The above said is "in theory" only. Meaning: When the two computers are sharing an 8 MB speed broadband connection one of them may become resource greedy and use up 75% of that broadband connection, leaving the other computer with only 25% usage. This normally happens when one computer is stronger/faster than the other computer or when one computer is downloading very large music files for example, demanding maximum broadband connection speed (i.e. trying to use the whole 8 MB for its downloads), whereby the other computer can only view text based website due to lack of broadband connection speed. This scenario gets worse when more computers are sharing the broadband connection. Hence why some Internet Cafés have slow Internet connections.
In order for a laptop to use the broadband connection, and more precisely connect to a wireless network, it needs to have either a USB Wireless Network Adapter attached to it or a built-in Wireless Network Adapter. A computer needs either a PCI Network Adapter or USB Wireless Network Adapter.
Fig 1.0 - PCI Wireless Network adapter
Fig 1.1 - USB Wireless Network adapter
As the main computer is normally wired up to the modem/router, via a USB Cable and a Telephone Cable, the main computer should normally be left wired and a second computer should be used for wireless connectivity. Or so this is what people are lead to believe! The truth of the matter is you can set up your modem/router and a wireless network with the main computer, as described above (wired), and then unwire (unplug) the main computer from the modem/router in order to then connect to a wireless network. And once you have created your own wireless network you can even uninstall the Broadband Installation CD software.....because you can always connect to your own wireless network, wirelessly - It will still be using your actual broadband connection (telephone line), just wirelessly that's all. Hence the reason why wireless works on a second computer for example even though the main computer is switched off.
When a computer with a wireless network adapter inside it is up and running, the network adapter should be able to detect any wireless networks that are within range (i.e. within 50 Meters). Furthermore, when one or more wireless networks are available Windows 10 will let you know via the network icon in the notification area of the taskbar.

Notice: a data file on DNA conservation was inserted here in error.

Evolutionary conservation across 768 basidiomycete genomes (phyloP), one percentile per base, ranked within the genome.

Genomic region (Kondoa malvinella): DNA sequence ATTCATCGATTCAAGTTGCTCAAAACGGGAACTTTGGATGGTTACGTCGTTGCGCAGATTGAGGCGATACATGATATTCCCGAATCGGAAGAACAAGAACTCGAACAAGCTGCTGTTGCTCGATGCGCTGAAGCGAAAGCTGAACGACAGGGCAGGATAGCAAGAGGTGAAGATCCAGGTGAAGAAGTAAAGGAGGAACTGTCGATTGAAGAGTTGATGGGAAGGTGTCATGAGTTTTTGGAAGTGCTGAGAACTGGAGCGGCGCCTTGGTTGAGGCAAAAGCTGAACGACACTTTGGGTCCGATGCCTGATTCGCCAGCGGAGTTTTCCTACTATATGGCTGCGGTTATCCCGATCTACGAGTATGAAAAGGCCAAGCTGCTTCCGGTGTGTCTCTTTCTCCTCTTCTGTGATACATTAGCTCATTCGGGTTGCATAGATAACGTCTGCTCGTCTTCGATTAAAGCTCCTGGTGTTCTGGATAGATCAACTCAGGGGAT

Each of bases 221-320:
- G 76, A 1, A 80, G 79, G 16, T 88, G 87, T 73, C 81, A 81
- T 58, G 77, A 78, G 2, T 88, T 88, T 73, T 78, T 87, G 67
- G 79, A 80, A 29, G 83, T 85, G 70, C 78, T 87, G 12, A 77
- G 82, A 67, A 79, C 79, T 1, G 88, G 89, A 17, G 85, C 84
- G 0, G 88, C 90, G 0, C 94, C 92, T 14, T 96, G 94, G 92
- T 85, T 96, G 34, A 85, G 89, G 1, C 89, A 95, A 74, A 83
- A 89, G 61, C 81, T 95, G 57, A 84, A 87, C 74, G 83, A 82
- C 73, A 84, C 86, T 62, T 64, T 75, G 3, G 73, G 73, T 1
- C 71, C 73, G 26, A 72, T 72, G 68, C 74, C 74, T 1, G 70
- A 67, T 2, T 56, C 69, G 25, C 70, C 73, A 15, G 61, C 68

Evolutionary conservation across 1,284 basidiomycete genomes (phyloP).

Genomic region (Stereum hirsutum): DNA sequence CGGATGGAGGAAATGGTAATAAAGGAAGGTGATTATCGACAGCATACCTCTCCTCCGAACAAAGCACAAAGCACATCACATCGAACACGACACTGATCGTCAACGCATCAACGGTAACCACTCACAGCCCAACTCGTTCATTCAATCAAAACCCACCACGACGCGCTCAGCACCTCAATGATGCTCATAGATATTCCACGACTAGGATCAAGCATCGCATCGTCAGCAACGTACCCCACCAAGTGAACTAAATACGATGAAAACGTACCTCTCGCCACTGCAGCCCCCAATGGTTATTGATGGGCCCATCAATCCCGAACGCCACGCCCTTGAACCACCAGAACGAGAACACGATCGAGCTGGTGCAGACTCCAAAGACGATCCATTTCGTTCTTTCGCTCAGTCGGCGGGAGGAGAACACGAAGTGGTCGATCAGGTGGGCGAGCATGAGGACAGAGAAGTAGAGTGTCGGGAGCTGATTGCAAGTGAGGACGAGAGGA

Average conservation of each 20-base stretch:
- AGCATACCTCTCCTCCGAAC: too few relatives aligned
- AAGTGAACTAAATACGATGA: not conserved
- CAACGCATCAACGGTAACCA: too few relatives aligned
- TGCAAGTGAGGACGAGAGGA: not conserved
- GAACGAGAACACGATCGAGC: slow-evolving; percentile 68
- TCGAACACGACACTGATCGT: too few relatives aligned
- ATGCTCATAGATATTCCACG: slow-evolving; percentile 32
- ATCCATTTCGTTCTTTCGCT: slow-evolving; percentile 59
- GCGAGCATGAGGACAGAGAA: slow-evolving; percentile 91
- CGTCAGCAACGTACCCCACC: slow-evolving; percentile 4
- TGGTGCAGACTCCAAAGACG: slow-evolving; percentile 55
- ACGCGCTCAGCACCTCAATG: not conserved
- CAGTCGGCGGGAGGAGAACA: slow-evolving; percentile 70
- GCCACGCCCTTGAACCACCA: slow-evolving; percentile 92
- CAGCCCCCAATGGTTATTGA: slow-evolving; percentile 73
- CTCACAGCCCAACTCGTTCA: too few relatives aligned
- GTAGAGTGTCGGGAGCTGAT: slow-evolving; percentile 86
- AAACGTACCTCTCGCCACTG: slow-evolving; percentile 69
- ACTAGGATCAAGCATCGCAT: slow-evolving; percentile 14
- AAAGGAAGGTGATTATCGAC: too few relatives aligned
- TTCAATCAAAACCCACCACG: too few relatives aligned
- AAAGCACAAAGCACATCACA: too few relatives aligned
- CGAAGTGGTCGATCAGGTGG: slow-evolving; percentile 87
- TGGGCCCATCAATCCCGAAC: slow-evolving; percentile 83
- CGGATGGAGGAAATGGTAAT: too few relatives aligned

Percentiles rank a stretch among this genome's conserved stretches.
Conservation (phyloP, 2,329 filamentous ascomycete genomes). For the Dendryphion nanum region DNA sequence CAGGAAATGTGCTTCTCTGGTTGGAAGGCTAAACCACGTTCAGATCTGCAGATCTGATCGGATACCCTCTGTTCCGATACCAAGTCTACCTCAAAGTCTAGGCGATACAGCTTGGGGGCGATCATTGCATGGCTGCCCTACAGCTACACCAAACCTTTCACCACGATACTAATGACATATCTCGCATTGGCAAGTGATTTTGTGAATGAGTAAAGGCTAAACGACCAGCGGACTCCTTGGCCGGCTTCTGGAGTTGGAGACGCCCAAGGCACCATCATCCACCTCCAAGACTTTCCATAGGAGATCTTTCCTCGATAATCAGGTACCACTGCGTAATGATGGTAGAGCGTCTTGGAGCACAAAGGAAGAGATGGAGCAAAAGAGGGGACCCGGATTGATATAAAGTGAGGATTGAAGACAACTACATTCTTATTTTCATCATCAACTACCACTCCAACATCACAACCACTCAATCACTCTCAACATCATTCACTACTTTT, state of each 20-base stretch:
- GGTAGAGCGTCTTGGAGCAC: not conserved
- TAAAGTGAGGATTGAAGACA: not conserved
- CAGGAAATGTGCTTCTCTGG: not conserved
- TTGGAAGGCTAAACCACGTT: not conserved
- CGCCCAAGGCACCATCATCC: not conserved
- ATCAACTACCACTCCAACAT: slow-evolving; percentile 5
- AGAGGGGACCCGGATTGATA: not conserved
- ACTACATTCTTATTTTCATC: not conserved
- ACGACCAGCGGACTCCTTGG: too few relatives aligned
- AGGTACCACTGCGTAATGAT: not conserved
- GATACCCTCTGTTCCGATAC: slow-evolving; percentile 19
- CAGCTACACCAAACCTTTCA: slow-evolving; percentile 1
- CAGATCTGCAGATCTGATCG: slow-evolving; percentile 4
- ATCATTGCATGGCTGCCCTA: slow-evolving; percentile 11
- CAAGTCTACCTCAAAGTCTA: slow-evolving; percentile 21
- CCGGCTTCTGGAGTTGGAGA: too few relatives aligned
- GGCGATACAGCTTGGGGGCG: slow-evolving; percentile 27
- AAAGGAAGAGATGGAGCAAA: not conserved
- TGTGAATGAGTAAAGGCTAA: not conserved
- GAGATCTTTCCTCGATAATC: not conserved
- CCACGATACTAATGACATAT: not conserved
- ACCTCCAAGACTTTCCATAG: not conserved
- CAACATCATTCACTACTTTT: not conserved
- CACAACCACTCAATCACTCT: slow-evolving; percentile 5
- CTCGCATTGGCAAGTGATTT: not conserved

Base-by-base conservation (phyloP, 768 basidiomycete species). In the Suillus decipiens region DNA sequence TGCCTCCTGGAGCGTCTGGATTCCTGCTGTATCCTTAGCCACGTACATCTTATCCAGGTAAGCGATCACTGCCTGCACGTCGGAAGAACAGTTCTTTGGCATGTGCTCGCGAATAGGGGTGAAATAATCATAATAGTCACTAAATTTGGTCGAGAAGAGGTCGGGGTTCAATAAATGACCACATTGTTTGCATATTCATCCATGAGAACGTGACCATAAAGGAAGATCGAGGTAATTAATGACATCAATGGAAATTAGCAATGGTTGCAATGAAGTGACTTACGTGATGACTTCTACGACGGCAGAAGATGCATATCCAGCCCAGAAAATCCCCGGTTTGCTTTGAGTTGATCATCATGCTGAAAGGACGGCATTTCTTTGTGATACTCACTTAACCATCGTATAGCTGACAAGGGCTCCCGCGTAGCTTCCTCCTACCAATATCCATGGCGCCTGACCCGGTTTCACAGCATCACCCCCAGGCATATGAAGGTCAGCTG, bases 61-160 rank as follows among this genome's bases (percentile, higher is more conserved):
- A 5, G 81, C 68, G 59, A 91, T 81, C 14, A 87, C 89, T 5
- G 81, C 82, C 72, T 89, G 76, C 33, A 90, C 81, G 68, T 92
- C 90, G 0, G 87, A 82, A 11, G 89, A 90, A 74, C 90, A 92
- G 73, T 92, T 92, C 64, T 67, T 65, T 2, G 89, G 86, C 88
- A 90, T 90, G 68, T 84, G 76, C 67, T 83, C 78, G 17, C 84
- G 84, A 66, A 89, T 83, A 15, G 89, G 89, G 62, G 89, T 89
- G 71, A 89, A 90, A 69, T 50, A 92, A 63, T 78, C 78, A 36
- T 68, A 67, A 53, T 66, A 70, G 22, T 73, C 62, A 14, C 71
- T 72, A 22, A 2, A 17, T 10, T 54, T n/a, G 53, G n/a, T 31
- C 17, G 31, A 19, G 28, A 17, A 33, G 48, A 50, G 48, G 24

The network icon below means the wireless network adapter is enabled, ready to communicate with the router (i.e. pass data through the wireless airwaves). However, Windows 10 has been told to put the wireless network adapter into Flight Mode, which means a broadband connection is purposely not possible and therefore neither is an internet connection. In other words, there is no communication between the computer and the router via the wireless network adapter. Flight Mode is really meant to be enabled (switched on) when you are travelling on an aeroplane with your laptop for example. The airline does not want any wireless device interfering with its flying equipment (i.e. compass and autopilot).
Fig 1.2 - Wireless Network Adapter Enabled - Flight Mode (No Internet Connection - No Wireless Networks Available)
The network icon below means the wireless network adapter has been disabled, which in turns means it can not possibly connect to the Internet wirelessly. This does not stop you from using an ethernet cable though to connect to the Internet.
Fig 1.3 - Wireless Network Adapter Disabled - Not Internet Connection - No Wireless Networks Available
The network icon below means the wireless network adapter is enabled, ready to communicate with the router (i.e. pass data through the wireless airwaves). However, Windows 10 has been told to switch off its wireless function. Put simply, you need to switch its wireless function back on before you can connect to the Internet.
Fig 1.4 - Wireless Network Adapter Enabled - No Internet Connection - WiFi Turned Off
The network icon below means the wireless network adapter is enabled, ready to communicate with the router (i.e. pass data through the wireless airwaves). However, you have not connected to an available wireless network yet. So the wireless function is switched on and wireless networks are available for connection, but you have not clicked on a wireless network name yet.